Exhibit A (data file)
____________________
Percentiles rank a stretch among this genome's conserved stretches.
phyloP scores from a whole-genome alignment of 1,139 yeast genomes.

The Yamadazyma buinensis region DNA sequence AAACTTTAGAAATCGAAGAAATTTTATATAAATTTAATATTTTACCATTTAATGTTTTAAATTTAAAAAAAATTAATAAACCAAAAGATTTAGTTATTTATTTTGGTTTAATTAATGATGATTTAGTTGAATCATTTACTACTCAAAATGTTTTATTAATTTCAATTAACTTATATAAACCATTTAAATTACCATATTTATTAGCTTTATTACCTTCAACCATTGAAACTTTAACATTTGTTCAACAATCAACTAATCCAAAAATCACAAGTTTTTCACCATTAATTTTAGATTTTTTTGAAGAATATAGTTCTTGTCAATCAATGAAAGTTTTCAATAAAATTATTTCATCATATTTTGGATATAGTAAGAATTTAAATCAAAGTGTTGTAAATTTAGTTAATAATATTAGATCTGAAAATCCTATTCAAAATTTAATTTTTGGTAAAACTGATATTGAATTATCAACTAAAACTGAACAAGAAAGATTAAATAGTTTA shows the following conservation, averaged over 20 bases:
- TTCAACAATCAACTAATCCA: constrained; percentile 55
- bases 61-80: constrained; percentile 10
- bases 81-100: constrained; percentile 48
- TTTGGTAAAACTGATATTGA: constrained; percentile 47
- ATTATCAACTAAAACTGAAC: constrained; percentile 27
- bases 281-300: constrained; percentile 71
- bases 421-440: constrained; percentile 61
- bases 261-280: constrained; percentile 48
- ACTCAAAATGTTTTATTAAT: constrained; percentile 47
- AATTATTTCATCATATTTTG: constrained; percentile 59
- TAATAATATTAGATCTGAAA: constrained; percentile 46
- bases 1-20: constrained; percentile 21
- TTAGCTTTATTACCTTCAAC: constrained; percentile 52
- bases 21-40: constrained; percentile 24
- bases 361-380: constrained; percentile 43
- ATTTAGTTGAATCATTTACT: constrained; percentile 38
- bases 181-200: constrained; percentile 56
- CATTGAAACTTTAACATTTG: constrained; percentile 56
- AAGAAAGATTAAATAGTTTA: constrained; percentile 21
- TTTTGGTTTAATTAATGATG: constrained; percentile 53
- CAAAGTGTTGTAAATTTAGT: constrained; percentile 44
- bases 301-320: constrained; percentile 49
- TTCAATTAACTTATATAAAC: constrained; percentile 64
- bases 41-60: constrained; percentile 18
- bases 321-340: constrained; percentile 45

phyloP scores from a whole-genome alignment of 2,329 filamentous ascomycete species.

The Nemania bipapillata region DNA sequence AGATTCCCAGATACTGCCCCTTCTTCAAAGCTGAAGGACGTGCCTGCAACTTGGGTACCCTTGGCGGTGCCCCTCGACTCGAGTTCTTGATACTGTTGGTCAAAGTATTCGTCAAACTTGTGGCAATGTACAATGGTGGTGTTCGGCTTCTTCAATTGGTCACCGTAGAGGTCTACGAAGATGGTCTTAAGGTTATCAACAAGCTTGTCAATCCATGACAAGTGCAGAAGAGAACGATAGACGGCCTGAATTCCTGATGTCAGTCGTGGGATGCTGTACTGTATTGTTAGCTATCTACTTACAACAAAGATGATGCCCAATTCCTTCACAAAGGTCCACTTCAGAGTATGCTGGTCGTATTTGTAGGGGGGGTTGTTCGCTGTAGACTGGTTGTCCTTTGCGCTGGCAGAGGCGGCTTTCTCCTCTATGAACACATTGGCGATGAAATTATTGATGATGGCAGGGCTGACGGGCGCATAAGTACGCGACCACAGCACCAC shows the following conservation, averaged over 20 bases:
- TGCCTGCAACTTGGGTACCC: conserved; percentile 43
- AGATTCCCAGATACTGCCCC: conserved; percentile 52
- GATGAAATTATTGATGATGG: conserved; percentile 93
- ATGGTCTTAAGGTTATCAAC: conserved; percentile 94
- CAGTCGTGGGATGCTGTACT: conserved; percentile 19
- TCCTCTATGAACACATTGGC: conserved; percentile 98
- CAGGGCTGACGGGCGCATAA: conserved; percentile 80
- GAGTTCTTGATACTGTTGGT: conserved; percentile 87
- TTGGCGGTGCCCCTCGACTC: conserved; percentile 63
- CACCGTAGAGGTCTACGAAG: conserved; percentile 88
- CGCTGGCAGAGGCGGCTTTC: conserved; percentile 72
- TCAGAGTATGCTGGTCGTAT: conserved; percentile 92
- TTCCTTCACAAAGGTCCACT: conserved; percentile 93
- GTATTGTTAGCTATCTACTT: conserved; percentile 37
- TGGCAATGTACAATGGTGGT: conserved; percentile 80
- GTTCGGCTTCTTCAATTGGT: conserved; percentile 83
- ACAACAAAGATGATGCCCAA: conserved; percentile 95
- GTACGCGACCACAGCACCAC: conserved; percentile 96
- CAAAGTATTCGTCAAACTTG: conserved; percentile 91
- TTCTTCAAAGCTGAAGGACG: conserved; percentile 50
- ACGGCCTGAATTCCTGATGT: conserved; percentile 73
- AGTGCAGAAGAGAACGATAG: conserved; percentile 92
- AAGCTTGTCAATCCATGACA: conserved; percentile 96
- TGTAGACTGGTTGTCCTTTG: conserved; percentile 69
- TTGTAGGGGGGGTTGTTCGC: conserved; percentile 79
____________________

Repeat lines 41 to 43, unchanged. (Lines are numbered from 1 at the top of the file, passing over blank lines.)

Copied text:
- CGCTGGCAGAGGCGGCTTTC: conserved; percentile 72
- TCAGAGTATGCTGGTCGTAT: conserved; percentile 92
- TTCCTTCACAAAGGTCCACT: conserved; percentile 93